Robert Zemeckis, who directed, produced and/or wrote Romancing the Stone, Who Framed Roger Rabbit?, the Back to the Future trilogy, Forrest Gump and a number of other enduring motion pictures, has given us in Flight one of the greatest portrayals of addiction ever. Denzel Washington portrays the extraordinarily skilled pilot Whip Whitaker, who has hidden decades of addictive use of alcohol and other drugs from everyone except those with whom he uses or from whom he buys. And he’s a hero.

The movie brilliantly portrays Whitaker’s heroism, drug use and the ability to function and hide such use. We often find early-to-middle stage alcoholism in bed with extraordinary behaviors, both good and bad. That the story line meshes his early-stage heroism and functionality with the late-stage symptom of a need to use during every waking moment can be forgiven, if only to show the unaware viewing public that Whitaker is clearly a full-on addict.

However, the portrayal of addiction in someone so functional and heroic was met with skepticism by some addiction unaware film reviewers. One example is film critic Chris Tookey’s review in the U.K.’s Daily Mail. In his ignorance of alcoholism he writes, “Zemeckis asks us to accept two or three things that struck me as dubious.” While actually lists five such things, Zemeckis gets it right on all counts.

The first is we’re supposed to believe “a pilot as out of control as the hero…would nevertheless be able to steer a stricken airliner to land, with minimal casualties, far better than any other pilot can in a simulator.” Actually, Mr. Zemeckis (who has portrayed alcoholism rather accurately in Death Becomes Her, Back to the Future, Real Steel, Who Framed Roger Rabbit? and Forrest Gump, along with a 1999 biography he directed entitled The Pursuit of Happiness: Smoking, Drinking and Drugging in the 20th Century) demonstrates deep insight into what addicts are capable of. They frequently are not only heroes, but also supremely competent. Both competency and heroism are highly efficient ways to inflate the ego, the need for which acts to drive both, since they are great ways to wield power, which in turn further inflates the ego. Consider WWII flying ace Pappy Boyington, the greatest athlete ever Jim Thorpe, baseball great Ty Cobb, golf pro Tiger Woods and countless others. Recovering addicts frequently admit having to practically learn their skills again when sober, as they learned them when drunk.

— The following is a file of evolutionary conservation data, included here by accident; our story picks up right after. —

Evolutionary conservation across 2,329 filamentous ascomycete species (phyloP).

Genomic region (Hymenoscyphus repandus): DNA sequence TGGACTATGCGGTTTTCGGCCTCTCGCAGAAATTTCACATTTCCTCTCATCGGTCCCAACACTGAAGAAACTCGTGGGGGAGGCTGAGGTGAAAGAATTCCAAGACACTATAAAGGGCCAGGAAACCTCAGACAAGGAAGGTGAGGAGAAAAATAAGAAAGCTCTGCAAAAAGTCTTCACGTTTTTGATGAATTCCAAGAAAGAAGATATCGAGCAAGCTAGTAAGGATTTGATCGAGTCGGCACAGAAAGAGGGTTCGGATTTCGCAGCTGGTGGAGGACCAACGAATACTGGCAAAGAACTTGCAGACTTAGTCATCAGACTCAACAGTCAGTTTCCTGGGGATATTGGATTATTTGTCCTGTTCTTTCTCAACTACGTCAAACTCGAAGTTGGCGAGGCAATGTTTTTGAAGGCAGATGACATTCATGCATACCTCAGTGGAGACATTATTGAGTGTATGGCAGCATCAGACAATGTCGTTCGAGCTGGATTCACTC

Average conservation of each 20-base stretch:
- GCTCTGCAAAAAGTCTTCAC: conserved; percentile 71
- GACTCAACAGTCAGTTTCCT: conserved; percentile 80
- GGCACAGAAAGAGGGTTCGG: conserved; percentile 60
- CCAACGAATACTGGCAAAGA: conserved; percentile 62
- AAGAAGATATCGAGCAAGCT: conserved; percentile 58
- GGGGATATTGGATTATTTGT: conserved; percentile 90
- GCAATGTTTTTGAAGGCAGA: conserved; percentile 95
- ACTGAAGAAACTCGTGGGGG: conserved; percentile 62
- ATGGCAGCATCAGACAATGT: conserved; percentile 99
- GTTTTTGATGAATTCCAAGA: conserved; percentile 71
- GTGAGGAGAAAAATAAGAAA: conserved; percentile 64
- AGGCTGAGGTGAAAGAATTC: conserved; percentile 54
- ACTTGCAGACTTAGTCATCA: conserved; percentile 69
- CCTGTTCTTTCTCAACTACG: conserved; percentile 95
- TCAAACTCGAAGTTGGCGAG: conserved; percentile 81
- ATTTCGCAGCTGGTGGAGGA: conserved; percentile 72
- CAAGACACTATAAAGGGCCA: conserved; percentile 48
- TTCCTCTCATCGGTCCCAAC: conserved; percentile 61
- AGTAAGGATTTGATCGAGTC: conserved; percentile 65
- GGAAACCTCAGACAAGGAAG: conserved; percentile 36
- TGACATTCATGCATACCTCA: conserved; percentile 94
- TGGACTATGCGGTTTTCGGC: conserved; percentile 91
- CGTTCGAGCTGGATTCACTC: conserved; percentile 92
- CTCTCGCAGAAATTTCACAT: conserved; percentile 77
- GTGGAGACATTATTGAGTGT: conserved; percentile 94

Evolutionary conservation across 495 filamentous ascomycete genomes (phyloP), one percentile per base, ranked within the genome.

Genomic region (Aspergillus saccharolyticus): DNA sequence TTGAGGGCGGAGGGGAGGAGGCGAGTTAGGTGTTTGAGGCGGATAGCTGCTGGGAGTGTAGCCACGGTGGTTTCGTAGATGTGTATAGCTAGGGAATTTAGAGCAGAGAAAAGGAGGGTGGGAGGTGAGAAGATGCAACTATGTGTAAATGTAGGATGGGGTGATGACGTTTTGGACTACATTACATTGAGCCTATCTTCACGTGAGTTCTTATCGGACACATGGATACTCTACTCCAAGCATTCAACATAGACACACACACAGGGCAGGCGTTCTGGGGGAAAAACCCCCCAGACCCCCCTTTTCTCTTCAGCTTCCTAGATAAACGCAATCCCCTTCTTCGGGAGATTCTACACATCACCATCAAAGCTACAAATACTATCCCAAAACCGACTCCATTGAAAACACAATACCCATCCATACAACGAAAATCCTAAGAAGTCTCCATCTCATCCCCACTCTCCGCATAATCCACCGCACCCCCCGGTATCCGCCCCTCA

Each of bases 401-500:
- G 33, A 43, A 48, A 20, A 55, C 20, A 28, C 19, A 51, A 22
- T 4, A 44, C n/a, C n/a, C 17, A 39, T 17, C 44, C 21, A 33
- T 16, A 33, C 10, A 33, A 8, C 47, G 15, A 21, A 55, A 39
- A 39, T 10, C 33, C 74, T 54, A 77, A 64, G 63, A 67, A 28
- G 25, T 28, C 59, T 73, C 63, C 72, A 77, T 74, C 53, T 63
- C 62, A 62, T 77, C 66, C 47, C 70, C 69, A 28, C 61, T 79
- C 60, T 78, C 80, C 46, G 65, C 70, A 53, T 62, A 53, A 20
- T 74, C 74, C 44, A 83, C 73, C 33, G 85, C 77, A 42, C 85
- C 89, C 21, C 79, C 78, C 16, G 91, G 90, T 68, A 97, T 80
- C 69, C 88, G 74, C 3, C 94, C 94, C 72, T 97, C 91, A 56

The second is, “We’re invited to accept the idea that his addictions have managed to pass unnoticed and unchallenged for years.” Tookey considers this unlikely, given that Whitaker slurs, walks unsteadily and falls over during much of the film. Sorry Mr. Tookey, but addicts frequently go undiagnosed for decades even by spouses. “Full House” child star Jodie Sweetin was married for five years to a cop who had no idea she was a meth addict for at least two of those years. Whitaker’s unsteadiness demonstrates that he is heading towards late-stage addiction; knowing that he now risked being outed as an alcoholic could quickly catapult him into the latter stages of his disease.

The third: “cocaine is a brilliant pick-me-up after wildly excessive binge-drinking,” an assertion in the film over which Tookey is wildly skeptical. Yet recovering poly-drug addicts admit they could take a particular combination of drugs with the goal of doing just the right thing for them when they needed or wanted it.

Fourth: “The film would end immediately if the pilot would only own up to his mistakes, and acknowledge that he is a risk to the public as well as himself.” This demonstrates extraordinary ignorance about the mindset of addicts, who see everything they do through self-favoring lenses. They can admit to their own failures only when long sober.